The late Dave Sheppard, former Olympic Silver Medalist and World Record holder, was the first person to tell me about this event. Dave said that by the time Chuck had gotten to his 9th attempt in the C&J, the officials were bored to the point of nearly dozing off. They didn’t want to deny Chuck’s requests for further attempts, but began to wonder when he was going to run out of gas. Well that never happened. On his 8th attempt at the record (his 10th official attempt in the C&J that day), Vinci cleaned the weight and then, to everyone’s astonishment but his, Chuck jerked it successfully. The startled head official gave Chuck the down signal and the rest, as they say, is history. Little did the referees know that Chuck actually contemplated an attempt at 300 lb. to become the first 56 kg. lifter to make this amount, but he was satisfied with the 296 and decided not to continue.
As if to prove his extended world record assault did not fatigue him, six days after the competition in Cleveland, Chuck lifted in a competition in NYC and made a personal record total of 740 lb., while a little overweight. Two weeks later, at the Final Olympic Trials in San Jose, Chuck totaled 730 lb. Less that 2 weeks after that, he totaled 775 lb. while a few pounds overweight, making the 300 lb. C&J he had wanted for so long.
Then, on November 24, 1956, he competed for the grand prize – the Olympic Gold Medal. In Melbourne, Vinci more than lived up to expectations. He made lifts of 105 kg. in the press and snatch and 132.5 kg. in the C&J. The total was a new World Record. And Chuck cleaned 135 kg. for a new World Record on his 3rd attempt at the Games, but missed the jerk and did not request an extra attempt. He wasn’t tired, just satisfied.
Six months later, at a bodyweight of 128 lb Chuck totaled 800 lb. for the first time. He seemed to be just catching his stride when other interests in life intervened. Chuck had fallen in love and he decided to get married. His marriage caused him to miss the Nationals of 1957.
The following year Vinci was back in competition, representing the US in the 3 part invitational against the USSR team that took place in Chicago, Detroit and NYC over a period of less than a week. Vinci placed second in the first event, but then went on to win in both Detroit at NYC, with his best total of the series, 340 kg., being made at the last event.
Vinci was a little off at the Worlds later that year and ended up in second place with a total of 327.5 kg. He won the Nationals again in 1959 and then the Pan American Games, which were held in Chicago that year. At the Pan-Am’s, Vinci pressed a new world record of 243 lb.
At the 1960 Nationals, Vinci won again, but with a relatively low (for him) total of 700 lb. Many doubted if he could repeat his Gold Medal performance of 1956 in Rome. But Chuck was up to the challenge. Motivated by the prospects of a second Olympic medal, the Cleveland powerhouse trained himself into top shape.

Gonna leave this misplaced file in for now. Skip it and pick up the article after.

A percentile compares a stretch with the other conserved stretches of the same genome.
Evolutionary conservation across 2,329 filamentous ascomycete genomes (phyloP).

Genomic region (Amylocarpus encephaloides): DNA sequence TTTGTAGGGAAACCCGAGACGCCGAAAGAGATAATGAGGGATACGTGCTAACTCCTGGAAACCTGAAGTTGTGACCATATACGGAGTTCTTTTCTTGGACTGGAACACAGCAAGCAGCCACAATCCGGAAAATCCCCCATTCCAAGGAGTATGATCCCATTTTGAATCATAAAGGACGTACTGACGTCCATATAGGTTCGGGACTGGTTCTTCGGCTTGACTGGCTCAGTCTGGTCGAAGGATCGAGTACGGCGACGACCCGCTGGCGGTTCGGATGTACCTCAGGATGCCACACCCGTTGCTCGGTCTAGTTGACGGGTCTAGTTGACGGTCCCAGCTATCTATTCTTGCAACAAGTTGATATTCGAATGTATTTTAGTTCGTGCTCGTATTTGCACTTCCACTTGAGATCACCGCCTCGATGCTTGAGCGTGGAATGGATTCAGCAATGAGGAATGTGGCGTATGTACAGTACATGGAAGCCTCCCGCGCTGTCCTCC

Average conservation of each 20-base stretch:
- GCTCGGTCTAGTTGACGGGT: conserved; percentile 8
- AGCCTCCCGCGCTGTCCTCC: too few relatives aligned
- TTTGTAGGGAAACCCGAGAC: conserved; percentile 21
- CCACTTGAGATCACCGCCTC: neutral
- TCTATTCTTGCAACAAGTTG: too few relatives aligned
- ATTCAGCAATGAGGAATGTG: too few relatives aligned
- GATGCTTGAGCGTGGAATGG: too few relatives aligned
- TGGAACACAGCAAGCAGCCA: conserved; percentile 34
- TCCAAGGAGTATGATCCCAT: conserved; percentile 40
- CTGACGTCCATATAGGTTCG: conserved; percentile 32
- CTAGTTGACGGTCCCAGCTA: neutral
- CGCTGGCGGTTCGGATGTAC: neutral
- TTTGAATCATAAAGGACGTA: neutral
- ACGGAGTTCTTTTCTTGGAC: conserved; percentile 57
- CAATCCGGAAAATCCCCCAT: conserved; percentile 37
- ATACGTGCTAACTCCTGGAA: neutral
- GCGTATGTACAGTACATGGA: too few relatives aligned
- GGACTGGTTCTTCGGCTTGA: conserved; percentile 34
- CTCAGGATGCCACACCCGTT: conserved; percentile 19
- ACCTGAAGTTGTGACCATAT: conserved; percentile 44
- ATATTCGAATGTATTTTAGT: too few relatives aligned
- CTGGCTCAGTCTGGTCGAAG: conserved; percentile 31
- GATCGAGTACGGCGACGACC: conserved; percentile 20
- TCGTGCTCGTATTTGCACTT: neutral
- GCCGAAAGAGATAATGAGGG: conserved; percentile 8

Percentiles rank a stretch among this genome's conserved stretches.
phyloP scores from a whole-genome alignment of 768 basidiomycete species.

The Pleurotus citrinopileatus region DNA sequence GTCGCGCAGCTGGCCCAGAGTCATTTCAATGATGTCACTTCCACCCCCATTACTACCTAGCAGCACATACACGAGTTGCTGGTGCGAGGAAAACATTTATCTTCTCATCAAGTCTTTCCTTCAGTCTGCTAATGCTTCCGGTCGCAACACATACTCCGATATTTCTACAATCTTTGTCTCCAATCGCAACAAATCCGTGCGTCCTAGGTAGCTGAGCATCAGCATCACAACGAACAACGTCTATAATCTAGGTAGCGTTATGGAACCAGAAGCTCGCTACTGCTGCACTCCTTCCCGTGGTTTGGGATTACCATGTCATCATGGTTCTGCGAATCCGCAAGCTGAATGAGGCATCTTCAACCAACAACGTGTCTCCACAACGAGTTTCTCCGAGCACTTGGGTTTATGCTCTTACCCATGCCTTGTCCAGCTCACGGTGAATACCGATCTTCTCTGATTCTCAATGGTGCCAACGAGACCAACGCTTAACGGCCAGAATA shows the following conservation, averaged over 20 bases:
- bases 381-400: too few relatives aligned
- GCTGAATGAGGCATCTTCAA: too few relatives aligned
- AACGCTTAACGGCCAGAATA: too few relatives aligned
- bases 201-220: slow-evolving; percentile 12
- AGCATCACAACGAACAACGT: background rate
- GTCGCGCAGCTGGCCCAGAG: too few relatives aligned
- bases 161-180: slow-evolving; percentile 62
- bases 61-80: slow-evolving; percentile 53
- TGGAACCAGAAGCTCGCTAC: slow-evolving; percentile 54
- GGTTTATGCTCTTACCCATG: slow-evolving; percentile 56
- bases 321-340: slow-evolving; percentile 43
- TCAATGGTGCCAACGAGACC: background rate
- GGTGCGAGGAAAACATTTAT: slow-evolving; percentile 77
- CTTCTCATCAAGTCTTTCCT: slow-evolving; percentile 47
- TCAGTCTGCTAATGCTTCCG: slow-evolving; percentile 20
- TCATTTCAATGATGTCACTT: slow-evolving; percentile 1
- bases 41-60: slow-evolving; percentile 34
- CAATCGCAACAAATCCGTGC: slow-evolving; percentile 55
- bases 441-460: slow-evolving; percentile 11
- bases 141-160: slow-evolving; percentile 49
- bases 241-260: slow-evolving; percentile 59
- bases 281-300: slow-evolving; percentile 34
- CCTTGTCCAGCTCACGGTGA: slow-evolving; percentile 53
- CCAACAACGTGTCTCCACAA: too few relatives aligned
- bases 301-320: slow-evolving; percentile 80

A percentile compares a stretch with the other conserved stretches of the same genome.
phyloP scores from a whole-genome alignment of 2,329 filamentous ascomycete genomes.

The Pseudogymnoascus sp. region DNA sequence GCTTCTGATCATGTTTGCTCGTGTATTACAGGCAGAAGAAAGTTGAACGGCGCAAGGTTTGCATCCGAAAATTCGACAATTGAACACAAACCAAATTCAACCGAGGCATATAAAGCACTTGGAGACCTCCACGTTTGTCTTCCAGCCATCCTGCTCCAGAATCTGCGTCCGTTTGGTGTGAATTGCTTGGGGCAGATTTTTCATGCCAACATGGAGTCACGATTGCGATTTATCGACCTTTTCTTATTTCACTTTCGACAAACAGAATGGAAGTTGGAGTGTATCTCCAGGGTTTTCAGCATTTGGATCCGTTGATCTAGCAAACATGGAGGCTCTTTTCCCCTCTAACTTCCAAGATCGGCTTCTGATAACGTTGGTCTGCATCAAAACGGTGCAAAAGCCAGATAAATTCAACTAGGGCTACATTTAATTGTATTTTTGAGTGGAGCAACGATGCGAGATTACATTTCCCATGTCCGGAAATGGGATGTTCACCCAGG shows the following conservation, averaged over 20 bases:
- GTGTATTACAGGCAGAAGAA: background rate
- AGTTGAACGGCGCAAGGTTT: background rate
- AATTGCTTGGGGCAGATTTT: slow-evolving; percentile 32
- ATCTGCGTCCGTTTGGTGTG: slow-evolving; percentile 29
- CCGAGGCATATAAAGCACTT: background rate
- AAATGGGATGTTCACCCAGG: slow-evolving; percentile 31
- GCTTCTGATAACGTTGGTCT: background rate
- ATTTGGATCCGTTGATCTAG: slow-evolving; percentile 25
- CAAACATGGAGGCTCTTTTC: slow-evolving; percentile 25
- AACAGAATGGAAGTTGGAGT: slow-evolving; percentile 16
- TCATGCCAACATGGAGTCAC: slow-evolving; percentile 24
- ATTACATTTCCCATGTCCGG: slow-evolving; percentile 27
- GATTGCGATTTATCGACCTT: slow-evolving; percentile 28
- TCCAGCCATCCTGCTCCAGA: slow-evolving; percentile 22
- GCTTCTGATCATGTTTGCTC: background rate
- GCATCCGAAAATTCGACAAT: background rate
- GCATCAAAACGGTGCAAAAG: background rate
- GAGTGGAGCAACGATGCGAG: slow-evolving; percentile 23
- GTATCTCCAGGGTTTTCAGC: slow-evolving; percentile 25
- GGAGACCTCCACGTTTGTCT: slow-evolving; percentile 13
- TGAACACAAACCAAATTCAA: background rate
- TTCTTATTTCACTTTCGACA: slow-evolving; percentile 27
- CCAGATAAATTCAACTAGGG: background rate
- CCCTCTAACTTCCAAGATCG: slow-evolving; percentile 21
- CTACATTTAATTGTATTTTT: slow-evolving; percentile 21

At the Games, he made lifts of 105 kg. in the press, 107.5 kg. in the snatch and 132.5 kg. in the C&J. The snatch and total were new Olympic records and they equaled the world records. Charles Vinci was once again the Olympic Champion.
The following year was not as good for Chuck. While he won the Nationals again and totaled 785 lb. at the World Team trials, he had an off day at the World’s and ended up in 4th place with a total of 327.5 kg. Personal reasons kept the “Mighty Mite” out of serious training and competition in 1962 and 1963, but Chuck was determined to be ready for the 1964 Olympic Games. He was getting into the best shape of his life just before the trials but suffered a serious back injury and was unable to compete. Although he was ineligible for the team as a result of missing the trials, he did compete in a subsequent trial held in York, PA and totaled 725 lb. despite being hampered by his back problem.
At this point, the weightlifting experts thought they had finally seen the last of Chuck Vinci, but Chuck had one more surprise for everyone. In December of 1965, Vinci entered a competition in Ohio. Lifting in the 148 lb. category Chuck totaled more than 800 lb. officially for the first time with lifts of 280-230-295. The press was a new American Record – a fitting end to the glorious competitive weightlifting career of Chuck Vinci, though hardly an end to his weightlifting.
I saw Chuck recently at the Arnold Classic. At the age of 72 he is still in terrific shape. Hard as a rock, he told me that he still trains for several hours, 3 times per week. Seeing his condition, I have no reason to doubt Chuck’s statement. Today he is focused in helping the youth he encounters to see the benefits of exercise and dedication to ones goals. He remains as before – a human dynamo.
©2006 Arthur Drechsler, published with permission from the author